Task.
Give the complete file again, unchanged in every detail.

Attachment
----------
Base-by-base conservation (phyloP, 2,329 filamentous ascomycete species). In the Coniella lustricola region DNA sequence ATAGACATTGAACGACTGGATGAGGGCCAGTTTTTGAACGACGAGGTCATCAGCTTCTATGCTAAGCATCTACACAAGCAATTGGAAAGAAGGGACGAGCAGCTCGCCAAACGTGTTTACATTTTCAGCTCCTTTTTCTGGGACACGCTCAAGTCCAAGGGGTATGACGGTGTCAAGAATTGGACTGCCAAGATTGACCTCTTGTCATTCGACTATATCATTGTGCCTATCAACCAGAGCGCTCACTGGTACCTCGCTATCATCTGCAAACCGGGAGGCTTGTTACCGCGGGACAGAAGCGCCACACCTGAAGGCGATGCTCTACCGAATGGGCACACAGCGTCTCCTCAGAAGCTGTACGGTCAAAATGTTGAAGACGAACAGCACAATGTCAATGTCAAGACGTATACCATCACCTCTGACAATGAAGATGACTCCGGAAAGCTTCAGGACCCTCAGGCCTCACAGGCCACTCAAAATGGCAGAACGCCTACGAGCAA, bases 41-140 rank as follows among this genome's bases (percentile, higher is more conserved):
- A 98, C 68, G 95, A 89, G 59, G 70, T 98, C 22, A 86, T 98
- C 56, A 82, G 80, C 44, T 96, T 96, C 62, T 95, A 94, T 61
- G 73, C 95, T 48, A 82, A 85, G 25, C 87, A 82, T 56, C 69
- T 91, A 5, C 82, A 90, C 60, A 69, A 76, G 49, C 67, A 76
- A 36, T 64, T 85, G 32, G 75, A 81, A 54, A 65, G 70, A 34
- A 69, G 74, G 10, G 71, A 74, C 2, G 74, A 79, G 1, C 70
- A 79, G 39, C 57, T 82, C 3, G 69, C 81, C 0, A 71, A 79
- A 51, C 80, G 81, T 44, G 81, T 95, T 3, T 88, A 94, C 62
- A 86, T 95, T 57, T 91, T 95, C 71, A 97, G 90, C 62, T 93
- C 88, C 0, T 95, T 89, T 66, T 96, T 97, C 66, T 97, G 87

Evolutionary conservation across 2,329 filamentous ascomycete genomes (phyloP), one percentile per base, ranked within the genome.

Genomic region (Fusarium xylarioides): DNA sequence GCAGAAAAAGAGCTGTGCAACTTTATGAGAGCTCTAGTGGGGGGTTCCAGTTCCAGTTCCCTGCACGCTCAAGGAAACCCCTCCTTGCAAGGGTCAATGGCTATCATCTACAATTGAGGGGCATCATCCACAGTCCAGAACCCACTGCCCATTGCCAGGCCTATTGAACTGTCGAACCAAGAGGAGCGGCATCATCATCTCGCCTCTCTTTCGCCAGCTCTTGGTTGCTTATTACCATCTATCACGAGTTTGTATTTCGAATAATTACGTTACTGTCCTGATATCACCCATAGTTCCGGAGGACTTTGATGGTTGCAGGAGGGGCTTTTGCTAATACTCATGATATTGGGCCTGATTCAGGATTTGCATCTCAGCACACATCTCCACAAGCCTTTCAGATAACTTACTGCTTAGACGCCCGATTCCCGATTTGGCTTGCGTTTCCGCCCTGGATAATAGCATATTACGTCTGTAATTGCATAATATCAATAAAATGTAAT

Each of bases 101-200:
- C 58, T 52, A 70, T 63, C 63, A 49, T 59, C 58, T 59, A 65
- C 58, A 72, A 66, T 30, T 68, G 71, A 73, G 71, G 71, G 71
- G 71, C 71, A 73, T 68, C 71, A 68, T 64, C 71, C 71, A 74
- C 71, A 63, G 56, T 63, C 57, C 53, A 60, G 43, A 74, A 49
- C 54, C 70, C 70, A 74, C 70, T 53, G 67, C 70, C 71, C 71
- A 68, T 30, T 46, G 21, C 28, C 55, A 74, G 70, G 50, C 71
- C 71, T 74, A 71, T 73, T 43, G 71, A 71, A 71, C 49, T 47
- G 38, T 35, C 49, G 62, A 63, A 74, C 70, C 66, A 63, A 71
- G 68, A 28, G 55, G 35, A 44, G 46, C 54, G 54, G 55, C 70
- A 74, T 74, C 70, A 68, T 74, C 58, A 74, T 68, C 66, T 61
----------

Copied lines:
Base-by-base conservation (phyloP, 2,329 filamentous ascomycete species). In the Coniella lustricola region DNA sequence ATAGACATTGAACGACTGGATGAGGGCCAGTTTTTGAACGACGAGGTCATCAGCTTCTATGCTAAGCATCTACACAAGCAATTGGAAAGAAGGGACGAGCAGCTCGCCAAACGTGTTTACATTTTCAGCTCCTTTTTCTGGGACACGCTCAAGTCCAAGGGGTATGACGGTGTCAAGAATTGGACTGCCAAGATTGACCTCTTGTCATTCGACTATATCATTGTGCCTATCAACCAGAGCGCTCACTGGTACCTCGCTATCATCTGCAAACCGGGAGGCTTGTTACCGCGGGACAGAAGCGCCACACCTGAAGGCGATGCTCTACCGAATGGGCACACAGCGTCTCCTCAGAAGCTGTACGGTCAAAATGTTGAAGACGAACAGCACAATGTCAATGTCAAGACGTATACCATCACCTCTGACAATGAAGATGACTCCGGAAAGCTTCAGGACCCTCAGGCCTCACAGGCCACTCAAAATGGCAGAACGCCTACGAGCAA, bases 41-140 rank as follows among this genome's bases (percentile, higher is more conserved):
- A 98, C 68, G 95, A 89, G 59, G 70, T 98, C 22, A 86, T 98
- C 56, A 82, G 80, C 44, T 96, T 96, C 62, T 95, A 94, T 61
- G 73, C 95, T 48, A 82, A 85, G 25, C 87, A 82, T 56, C 69
- T 91, A 5, C 82, A 90, C 60, A 69, A 76, G 49, C 67, A 76
- A 36, T 64, T 85, G 32, G 75, A 81, A 54, A 65, G 70, A 34
- A 69, G 74, G 10, G 71, A 74, C 2, G 74, A 79, G 1, C 70
- A 79, G 39, C 57, T 82, C 3, G 69, C 81, C 0, A 71, A 79
- A 51, C 80, G 81, T 44, G 81, T 95, T 3, T 88, A 94, C 62
- A 86, T 95, T 57, T 91, T 95, C 71, A 97, G 90, C 62, T 93
- C 88, C 0, T 95, T 89, T 66, T 96, T 97, C 66, T 97, G 87

Evolutionary conservation across 2,329 filamentous ascomycete genomes (phyloP), one percentile per base, ranked within the genome.

Genomic region (Fusarium xylarioides): DNA sequence GCAGAAAAAGAGCTGTGCAACTTTATGAGAGCTCTAGTGGGGGGTTCCAGTTCCAGTTCCCTGCACGCTCAAGGAAACCCCTCCTTGCAAGGGTCAATGGCTATCATCTACAATTGAGGGGCATCATCCACAGTCCAGAACCCACTGCCCATTGCCAGGCCTATTGAACTGTCGAACCAAGAGGAGCGGCATCATCATCTCGCCTCTCTTTCGCCAGCTCTTGGTTGCTTATTACCATCTATCACGAGTTTGTATTTCGAATAATTACGTTACTGTCCTGATATCACCCATAGTTCCGGAGGACTTTGATGGTTGCAGGAGGGGCTTTTGCTAATACTCATGATATTGGGCCTGATTCAGGATTTGCATCTCAGCACACATCTCCACAAGCCTTTCAGATAACTTACTGCTTAGACGCCCGATTCCCGATTTGGCTTGCGTTTCCGCCCTGGATAATAGCATATTACGTCTGTAATTGCATAATATCAATAAAATGTAAT

Each of bases 101-200:
- C 58, T 52, A 70, T 63, C 63, A 49, T 59, C 58, T 59, A 65
- C 58, A 72, A 66, T 30, T 68, G 71, A 73, G 71, G 71, G 71
- G 71, C 71, A 73, T 68, C 71, A 68, T 64, C 71, C 71, A 74
- C 71, A 63, G 56, T 63, C 57, C 53, A 60, G 43, A 74, A 49
- C 54, C 70, C 70, A 74, C 70, T 53, G 67, C 70, C 71, C 71
- A 68, T 30, T 46, G 21, C 28, C 55, A 74, G 70, G 50, C 71
- C 71, T 74, A 71, T 73, T 43, G 71, A 71, A 71, C 49, T 47
- G 38, T 35, C 49, G 62, A 63, A 74, C 70, C 66, A 63, A 71
- G 68, A 28, G 55, G 35, A 44, G 46, C 54, G 54, G 55, C 70
- A 74, T 74, C 70, A 68, T 74, C 58, A 74, T 68, C 66, T 61